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Monday, June 19, 2017

The Diplomat confers Najib with the title 'unsinkable'

Leaders in Western democracies would have been doomed, but Prime Minister Najib Abdul Razak has managed to survive a series of unprecedented scandals, according to The Diplomat.
This, said the current affairs magazine, is because, in Malaysia, politicians dance to a different tune.
In an article titled “The Unsinkable Najib Razak”, The Diplomat said is also expected to retain his grip on power after the next general election.
It attributed this to Anwar Ibrahim's incarceration, which analysts told The Diplomat would affect the opposition's electoral chances.
“Umno is certain to win the coming election as no combination of the fragmented opposition can realistically break through its gerrymandered constituency defences,” Gavin Greenwood, a risk analyst with Hong Kong-based Allan & Associates, was quoted as saying.
Gerrymandering, claimed the magazine, would prove pivotal for Umno's survival in view of the 1MDB issue.
The latest blow came in the form of the United States' Department of Justice (DOJ) third civil forfeiture filing, which also claimed that the wife of Malaysian Official 1 (MO1) that businessman Jho Low had acquired a pink diamond necklace valued at US$27.3 million for the wife of Malaysian Official 1 (MO1).
Previously, Minister in the Prime Minister's Department Abdul Rahman Dahlan had confirmed that MO1 was Najib.
Najib's wife Rosmah Mansor has instructed her lawyers to issue a warning that those who hurled allegations against her on social media could be hauled to court.
The prime minister has denied abusing public funds for personal gain and blamed such allegations on those conspiring to topple him. Malaysian attorney-general Mohamed Apandi Ali has also cleared Najib of any wrongdoing.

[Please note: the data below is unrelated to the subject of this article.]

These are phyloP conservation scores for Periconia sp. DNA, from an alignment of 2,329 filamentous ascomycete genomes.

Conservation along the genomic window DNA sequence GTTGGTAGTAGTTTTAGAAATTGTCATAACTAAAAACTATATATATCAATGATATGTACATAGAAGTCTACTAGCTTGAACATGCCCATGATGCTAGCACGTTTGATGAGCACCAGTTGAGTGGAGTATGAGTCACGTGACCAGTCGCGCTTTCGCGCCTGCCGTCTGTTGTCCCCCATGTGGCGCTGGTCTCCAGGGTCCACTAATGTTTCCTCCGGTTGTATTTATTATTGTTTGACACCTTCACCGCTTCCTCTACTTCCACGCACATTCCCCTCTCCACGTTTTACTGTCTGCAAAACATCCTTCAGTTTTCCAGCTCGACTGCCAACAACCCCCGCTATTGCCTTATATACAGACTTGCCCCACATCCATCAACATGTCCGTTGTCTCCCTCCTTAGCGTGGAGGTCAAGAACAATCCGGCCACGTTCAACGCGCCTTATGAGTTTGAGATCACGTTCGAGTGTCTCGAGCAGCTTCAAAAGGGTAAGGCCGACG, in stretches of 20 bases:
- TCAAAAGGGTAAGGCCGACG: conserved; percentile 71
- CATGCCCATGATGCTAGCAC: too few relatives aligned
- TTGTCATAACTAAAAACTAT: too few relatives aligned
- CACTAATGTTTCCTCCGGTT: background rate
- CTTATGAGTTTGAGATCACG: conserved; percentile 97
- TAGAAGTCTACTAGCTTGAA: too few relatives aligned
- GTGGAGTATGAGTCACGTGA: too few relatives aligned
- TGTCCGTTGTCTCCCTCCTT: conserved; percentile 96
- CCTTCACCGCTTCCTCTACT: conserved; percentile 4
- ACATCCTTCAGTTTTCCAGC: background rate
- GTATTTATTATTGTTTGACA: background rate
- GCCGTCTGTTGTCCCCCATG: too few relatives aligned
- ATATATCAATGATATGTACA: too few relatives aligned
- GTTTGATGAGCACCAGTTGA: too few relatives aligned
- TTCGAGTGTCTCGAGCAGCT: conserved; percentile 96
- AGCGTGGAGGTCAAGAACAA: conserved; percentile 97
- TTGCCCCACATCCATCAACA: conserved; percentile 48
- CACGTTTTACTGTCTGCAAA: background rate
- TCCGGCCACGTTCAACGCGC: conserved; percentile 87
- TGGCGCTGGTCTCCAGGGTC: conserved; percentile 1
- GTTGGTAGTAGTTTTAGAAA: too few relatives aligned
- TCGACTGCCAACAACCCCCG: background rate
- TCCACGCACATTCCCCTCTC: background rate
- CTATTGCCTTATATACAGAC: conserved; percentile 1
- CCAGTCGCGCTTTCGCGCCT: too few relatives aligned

'Hero and protector of the Malay masses'
Meanwhile, The Diplomat claimed that the 1MDB investigations – in various countries – have strained Malaysia's ties with the West, and pushed it closer to Beijing.
Greenwood told the magazine that Najib faced a difficult balancing act in pleasing his Muslim constituency at the expense of Chinese voters while attempting to secure funding for a 1MDB rescue plan from Beijing.
“Najib has also made it clear that he will raise the spectre of the 'Chinese threat'… while relying heavily on investment from Beijing to bail out 1MDB-linked companies and deliver massive infrastructure projects,” he said.
Keith Loveard, a security analyst with Jakarta-based Concord Consulting, claimed that Najib remained the “protector and hero” of the Malay masses and it was still unclear to what extent the 1MDB scandal had impacted upon the Umno faithful.
“In any election, it all depends on who is standing against the incumbent. At the moment there seems to be no alternative leader with wide-ranging support.
“While the external world may consider Najib to be tainted, he continues to represent the peak of the machine that has coddled the majority (Malays) – and as such it is hardly likely that the electorate will turn against him,” he argued.
However, Greenwood pointed out that support from the Malay base has been affected by government cuts to subsidies, increased consumption taxes, and Najib's growing commitment to conservative Islam.
He said this mix “of often diametrically opposed policies and prejudices would ensure the coming election campaign resonates with often alarming rhetoric.”
“To date Najib has personalised the 1MDB scandal and China’s contentious and growing economic role in the country, serving as a scapegoat for any popular resentment.

“When this role is deemed no longer necessary Najib’s position will become untenable and he will be replaced.
“The outcome of the election, in its function as a gauge of popular opinion, is therefore likely to determine how much time he has left as Malaysia's prime minister,” he added.
In the 2013 general election, Najib failed to better his predecessor Abdullah Ahmad Badawi and the ruling coalition also lost the popular vote apart from failing to reclaim its two-third parliament majority.- Mkini

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